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BHS — a fiction by ollie francis
A ghost story to mark the passing of British Home Stores
There is a corner of the store forever occupied by the Lost Child. He does not realise that all retail operations have ceased. Still, he waits to be found in the woods, weeping beneath the clothes rail.
I wonder if his mother will stop looking for him now. The store is closed. Everybody home now. Honey, we need to try for another kid; I lost the last one when the store shut down.
It is dark in here. The fluorescent strips are horizontal icicles. There is a layer of frost on the remaining stock, scattered over the floor where it fell during the economic evacuation. It is laid in piles, although I do not think it would burn now. The Child crawls beneath one for warmth; an immaterial body buried beneath the material, as forgotten as each other.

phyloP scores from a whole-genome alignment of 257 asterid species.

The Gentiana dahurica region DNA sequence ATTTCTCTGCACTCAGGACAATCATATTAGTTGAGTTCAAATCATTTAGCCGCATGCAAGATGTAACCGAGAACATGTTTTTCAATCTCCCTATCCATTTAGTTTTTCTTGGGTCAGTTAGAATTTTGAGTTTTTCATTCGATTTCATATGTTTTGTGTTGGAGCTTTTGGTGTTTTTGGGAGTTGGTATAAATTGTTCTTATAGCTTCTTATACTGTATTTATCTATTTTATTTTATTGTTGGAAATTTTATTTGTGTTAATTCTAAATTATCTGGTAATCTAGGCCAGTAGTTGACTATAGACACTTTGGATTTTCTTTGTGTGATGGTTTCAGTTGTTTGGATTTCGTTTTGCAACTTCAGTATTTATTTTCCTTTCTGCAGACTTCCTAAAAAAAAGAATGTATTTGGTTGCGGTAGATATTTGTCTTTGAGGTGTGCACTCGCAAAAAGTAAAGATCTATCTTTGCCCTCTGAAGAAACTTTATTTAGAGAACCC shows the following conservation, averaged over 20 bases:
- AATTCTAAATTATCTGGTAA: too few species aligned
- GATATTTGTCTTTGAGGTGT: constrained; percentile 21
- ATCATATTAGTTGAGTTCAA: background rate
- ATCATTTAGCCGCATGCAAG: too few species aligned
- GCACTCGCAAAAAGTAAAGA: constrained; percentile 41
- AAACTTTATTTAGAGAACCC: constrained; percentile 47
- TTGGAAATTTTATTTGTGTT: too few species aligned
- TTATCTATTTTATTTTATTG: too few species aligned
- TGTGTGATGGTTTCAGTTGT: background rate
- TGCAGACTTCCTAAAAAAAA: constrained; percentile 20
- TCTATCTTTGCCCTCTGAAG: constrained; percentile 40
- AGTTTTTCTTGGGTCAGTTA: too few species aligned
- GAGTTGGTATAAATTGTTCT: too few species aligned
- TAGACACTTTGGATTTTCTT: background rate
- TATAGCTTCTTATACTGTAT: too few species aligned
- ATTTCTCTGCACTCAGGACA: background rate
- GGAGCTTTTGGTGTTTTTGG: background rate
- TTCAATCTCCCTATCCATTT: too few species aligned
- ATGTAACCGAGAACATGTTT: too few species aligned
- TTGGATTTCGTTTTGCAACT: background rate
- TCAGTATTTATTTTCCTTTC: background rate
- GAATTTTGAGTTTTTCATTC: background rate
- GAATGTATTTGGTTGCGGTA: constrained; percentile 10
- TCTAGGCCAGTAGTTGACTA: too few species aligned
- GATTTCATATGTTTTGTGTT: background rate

This is not death. Death is kinder.
The snowfall stops. The ground thaws. New bodies fill the space, clear the space, fill the space. Spring begins, new born, but harder, harsher, more austere, lower paid. Spotlights grow from ceiling recesses. Offers litter the glade like wildflowers. The boy wakes among shoppers. He runs between them, calls for mother. A soft-spoken man takes him to the counter where the tannoy announces his name, but his mother has shopping to do. She leaves him there to talk to the self-service machines. They welcome him, but they do not care.
Originally published on Tumblr